December 6, 2009

Inclination Changes

Physicist Arthur Worthington's desire to prove the perfection of the splash, using drawings he made from observations of mercury droplets, was abandoned after flash photography made it possible to see that the droplets actually made imperfect, non-symmetrical splashes. This was both a scientific set back for Worthington and a spiritual bummer, since the connection between symmetry and spiritual perfection was assumed in the 1890's; natural symmetry was taken as hard evidence of God's sublime hand at work, and as a model for man's attempt to perfect himself.

With this new view on things, Worthington questioned how he (and all the other scientists that predated him) could "have seen for so long a perfection that had never been present" and he reasoned that the human mind's "psychological tendency to improve" had led him, and all other viewers, to "attend to part of the image with a preference for the part that is regular, and then tend to fill up the rest in...imagination."

About 100 years earlier, Immanuel Kant wrestled with the concept of aesthetic judgment (and imagination, and pleasure) in a long and intricate essay that hinges on the idea that there is a clear distinction between the beautiful and the sublime. "The delight which we connect with the representation of the real existence of an object is called interest" he wrote (living as he did in a time before secular, non-representational abstraction was everywhere). "The beautiful is what pleases in the mere estimate formed of it [outside of understanding]. From this it follows at once that it must please apart from all interest. The sublime is what pleases immediately by reason of its opposition to the interest of sense...The beautiful prepares us to love something, even nature, apart from any interest: the sublime to esteem something highly even in opposition to our (sensible) interest."

So, responses to beautiful things are on one level, irrational maybe but certainly comprehensible. And responses to sublime things are on another level, as awe or respect for something sublime is actually rational (an act of esteem) but not really comprehensible in the mind of man alone. Because for Kant, the sublime was tinged with something, a sprinkling of a spiritual perfection that is not attainable by humans.

It strikes me that Kant did a lot of "filling up the rest" in imagination. Living as he did before flash photography. And high definition tv. The core dichotomy (beautiful versus sublime) Kant deemed necessary for his understanding of aesthetics makes me question the need for this kind of thinking. I wondered about this last week while listening to Lauren Wye, a doctoral student at Stanford, describe the complex measurement-and-correction process used in radar mapping of a lake on the surface of Titan, the largest moon around Saturn.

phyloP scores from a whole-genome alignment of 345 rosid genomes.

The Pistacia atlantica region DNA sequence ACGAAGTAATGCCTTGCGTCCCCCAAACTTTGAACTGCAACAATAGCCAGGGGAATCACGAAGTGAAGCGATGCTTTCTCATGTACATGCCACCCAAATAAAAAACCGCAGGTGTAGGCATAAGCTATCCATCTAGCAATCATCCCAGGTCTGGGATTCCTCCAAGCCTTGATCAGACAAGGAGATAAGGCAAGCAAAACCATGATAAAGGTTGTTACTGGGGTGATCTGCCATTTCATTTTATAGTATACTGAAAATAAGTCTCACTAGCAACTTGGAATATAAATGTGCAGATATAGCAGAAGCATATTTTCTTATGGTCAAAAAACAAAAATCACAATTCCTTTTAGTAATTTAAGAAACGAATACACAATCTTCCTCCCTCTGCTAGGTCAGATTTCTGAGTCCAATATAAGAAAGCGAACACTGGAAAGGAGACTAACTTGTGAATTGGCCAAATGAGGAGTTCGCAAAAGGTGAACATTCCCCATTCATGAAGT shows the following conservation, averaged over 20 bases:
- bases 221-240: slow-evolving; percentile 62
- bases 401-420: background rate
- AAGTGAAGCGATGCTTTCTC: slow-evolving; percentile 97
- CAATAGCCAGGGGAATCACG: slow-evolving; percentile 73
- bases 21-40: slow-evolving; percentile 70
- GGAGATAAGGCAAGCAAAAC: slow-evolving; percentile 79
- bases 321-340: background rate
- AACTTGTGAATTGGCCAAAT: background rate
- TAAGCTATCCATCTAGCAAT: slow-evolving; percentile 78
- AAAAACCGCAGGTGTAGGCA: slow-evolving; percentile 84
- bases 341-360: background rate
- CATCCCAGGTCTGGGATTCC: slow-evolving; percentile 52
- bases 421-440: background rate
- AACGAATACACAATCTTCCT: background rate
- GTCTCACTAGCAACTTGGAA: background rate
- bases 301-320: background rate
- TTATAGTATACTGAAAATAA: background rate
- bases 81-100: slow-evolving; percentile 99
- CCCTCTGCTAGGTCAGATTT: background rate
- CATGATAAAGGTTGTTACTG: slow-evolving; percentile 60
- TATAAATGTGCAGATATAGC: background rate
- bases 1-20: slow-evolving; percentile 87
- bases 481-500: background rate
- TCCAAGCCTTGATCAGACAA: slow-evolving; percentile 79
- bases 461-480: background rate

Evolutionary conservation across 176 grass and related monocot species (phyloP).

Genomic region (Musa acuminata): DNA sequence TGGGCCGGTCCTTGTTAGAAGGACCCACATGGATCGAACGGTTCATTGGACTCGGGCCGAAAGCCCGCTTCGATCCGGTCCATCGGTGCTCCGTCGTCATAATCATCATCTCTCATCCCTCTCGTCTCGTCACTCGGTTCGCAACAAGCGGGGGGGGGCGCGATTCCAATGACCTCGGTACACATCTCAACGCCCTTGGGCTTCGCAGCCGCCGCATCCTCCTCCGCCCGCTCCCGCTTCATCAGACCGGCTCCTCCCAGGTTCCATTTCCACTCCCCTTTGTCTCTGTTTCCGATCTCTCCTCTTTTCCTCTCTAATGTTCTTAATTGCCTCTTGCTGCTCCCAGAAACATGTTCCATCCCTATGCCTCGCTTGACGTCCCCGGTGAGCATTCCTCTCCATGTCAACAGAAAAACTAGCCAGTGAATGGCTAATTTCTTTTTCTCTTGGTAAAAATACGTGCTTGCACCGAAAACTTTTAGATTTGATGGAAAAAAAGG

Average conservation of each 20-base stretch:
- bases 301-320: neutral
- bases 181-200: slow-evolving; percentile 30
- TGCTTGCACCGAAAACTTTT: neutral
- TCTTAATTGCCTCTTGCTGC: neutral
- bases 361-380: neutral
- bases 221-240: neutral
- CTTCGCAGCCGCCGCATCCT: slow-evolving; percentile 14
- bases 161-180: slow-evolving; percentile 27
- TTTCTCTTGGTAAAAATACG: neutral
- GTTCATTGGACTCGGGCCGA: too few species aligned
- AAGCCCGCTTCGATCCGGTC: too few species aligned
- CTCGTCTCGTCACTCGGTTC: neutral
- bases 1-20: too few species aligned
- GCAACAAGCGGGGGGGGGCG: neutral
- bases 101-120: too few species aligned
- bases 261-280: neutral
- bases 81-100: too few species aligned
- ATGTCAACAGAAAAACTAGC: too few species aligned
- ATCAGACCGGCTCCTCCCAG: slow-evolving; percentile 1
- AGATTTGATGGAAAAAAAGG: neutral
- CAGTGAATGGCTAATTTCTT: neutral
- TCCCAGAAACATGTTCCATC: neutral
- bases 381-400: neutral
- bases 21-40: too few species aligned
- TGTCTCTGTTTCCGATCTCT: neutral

We know from photographs and readings taken by the Cassini-Huygens spacecraft that this lake, Ontario Lacus, is 18,000 km long, is shaped like a super giant right footprint, and is filled mostly with methane and ethane. Because of things I can't comprehend, like the actions of pulse echoes, sinusoid signals, backscatter and signal distortion, lots of mathematical hoops had to be jumped through to achieve reliable data about the surface of the lake and whether it is viscous or wave-filled.

Turns out, Ontario Lacus is kind of like a large pool of oil on the garage floor -- not choppy or wavy at all, but dense and sluggish. And working backwards from the data about the lake's surface features, scientists can now more confidently claim knowledge about all of the lake's content materials and what the bottom of it may be like. Which is fine, and nice to know, and alongside the data about Titan's other surface features, gives us a pretty robust picture of a place we've never been to.

Titan is similar to the other objects in our neighborhood, it has some gravity, mountains, impact craters, lakes, etc. Having that totality of information is wonderful, in and of itself, but the description provided by Wye of the the filters and sieves the data had to be pulled through to match a theoretical frame seemed...self-serving. Like reading Kant's neat categorizations of all things knowable in art, or one's reaction to art. Both seem to be exercises in proving bounded reasoning to itself, and both seem propelled by the notion that bounded/defined reasoning about objects is superior not only to guessing or projecting ideas onto the object ("Maybe a skillion years ago a huge space giant stepped on Titan and made the lake?") but to not projecting an answer at all.